Cracking progress and archaeological intrigue! – Repairing the Arches Week 2

Well, we’ve uncovered a hole, which leads down to a chute – we’re hoping to be able to leave it open so next time you visit you can have a peer yourself.

Unexplained brickwork and hot-mix lime harling have all come to light, and there’s theories evolving about the structure, the finish, the prestige, with everyone enjoying the conjecture.
Still room if you’d like to join in the digging, come along any time between 10 and 3, last day is Sunday 22nd September, wear old clothes, bring a packed lunch and ask for Pete Jackson when you get on site (you need to give us your name and address before you’re insured).

The lime pointing of the stonework is well ahead of schedule, and the arches themselves were great for sheltering from the rain. The project notice board is up, so have a squint if you’re passing. Coming up in the next few weeks are lots of talks and the chance to get involved in the transcription ¬†of real documents from the archives – there’s some brilliant handwritten letters and records to get a closer look at.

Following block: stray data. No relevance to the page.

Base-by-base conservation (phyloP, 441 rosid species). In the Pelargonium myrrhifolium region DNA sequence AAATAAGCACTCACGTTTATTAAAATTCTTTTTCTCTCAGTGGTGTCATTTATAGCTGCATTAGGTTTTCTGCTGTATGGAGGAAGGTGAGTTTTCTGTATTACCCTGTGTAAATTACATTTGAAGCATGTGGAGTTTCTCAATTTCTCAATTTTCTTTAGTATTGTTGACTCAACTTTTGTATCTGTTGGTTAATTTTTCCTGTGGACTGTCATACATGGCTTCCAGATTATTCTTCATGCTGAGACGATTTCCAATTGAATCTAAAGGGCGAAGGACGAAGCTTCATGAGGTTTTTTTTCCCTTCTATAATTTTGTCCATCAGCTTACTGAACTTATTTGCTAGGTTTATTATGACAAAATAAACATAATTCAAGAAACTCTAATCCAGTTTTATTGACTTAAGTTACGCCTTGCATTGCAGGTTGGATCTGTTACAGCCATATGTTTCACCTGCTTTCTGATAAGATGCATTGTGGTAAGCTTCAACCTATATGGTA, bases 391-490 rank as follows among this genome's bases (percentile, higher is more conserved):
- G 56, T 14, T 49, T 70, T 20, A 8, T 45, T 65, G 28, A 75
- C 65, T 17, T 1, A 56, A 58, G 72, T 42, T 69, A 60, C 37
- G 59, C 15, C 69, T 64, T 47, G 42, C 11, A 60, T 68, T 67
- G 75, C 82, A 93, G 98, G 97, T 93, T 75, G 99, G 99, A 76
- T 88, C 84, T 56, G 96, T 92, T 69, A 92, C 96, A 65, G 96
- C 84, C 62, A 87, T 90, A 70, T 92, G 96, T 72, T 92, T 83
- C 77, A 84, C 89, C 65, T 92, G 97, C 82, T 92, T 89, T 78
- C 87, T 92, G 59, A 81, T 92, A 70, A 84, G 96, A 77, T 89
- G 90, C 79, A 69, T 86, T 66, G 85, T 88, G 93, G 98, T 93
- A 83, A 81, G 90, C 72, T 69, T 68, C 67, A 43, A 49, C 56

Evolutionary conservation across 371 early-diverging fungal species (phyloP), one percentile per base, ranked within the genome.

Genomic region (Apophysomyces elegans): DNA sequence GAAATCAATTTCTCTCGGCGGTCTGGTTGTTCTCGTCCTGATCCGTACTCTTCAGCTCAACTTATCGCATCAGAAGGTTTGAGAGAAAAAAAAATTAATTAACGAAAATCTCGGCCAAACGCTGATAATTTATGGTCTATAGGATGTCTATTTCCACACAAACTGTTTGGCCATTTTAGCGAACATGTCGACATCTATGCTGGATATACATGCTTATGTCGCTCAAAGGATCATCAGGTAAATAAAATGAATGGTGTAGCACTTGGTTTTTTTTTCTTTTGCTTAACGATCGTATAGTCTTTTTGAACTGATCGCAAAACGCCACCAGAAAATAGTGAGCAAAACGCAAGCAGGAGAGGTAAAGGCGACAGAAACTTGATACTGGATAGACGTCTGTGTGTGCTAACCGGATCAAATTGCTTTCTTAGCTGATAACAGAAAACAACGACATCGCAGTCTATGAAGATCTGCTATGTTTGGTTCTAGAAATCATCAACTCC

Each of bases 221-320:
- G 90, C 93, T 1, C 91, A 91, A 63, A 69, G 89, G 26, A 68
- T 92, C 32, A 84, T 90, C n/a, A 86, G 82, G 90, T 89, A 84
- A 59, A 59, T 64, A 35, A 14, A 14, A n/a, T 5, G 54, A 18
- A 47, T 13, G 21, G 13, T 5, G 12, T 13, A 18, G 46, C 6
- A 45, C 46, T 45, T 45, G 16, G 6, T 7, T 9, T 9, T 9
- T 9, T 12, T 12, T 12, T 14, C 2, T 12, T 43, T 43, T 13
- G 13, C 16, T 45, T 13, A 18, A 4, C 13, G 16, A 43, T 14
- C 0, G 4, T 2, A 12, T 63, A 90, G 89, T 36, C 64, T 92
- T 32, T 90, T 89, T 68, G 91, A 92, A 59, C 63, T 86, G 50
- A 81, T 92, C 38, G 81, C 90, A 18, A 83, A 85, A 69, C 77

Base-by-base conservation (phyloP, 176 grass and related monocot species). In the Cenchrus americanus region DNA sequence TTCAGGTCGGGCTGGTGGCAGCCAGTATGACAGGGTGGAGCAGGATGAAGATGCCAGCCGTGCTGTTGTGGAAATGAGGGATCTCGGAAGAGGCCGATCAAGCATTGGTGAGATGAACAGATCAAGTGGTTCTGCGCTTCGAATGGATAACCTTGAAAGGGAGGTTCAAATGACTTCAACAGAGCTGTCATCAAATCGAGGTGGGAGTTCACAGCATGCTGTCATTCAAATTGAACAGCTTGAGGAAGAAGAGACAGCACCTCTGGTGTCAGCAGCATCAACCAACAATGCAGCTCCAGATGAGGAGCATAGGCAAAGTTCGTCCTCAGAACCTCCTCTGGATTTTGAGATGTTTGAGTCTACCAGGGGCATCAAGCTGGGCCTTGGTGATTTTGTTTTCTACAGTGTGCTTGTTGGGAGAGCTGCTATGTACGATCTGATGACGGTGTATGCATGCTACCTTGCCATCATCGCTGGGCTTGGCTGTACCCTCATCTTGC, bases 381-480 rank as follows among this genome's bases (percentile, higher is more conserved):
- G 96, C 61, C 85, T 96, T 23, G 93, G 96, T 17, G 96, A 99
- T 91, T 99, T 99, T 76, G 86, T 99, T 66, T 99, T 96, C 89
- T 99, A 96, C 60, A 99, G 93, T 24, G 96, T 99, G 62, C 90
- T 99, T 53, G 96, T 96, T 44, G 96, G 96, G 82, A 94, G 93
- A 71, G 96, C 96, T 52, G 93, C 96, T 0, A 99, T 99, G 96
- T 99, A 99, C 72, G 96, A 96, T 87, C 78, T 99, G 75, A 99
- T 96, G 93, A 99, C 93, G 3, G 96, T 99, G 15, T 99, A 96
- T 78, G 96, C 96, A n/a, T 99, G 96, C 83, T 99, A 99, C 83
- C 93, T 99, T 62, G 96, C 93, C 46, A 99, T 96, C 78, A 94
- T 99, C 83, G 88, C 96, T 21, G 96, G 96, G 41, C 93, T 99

The Dukesfield Smelters and Carriers Project aimed to celebrate and discover the heritage of the Dukesfield Arches & lead carriers' routes between Blaydon and the lead mines of Allendale and Weardale. A two year community project, it was led by the Friends of the North Pennines in partnership with Hexhamshire and Slaley Parish Councils and the active support of Allendale Estates. It was funded by the Heritage Lottery Fund and the generous support of other sponsors. Friends of the North Pennines: Charity No:1137467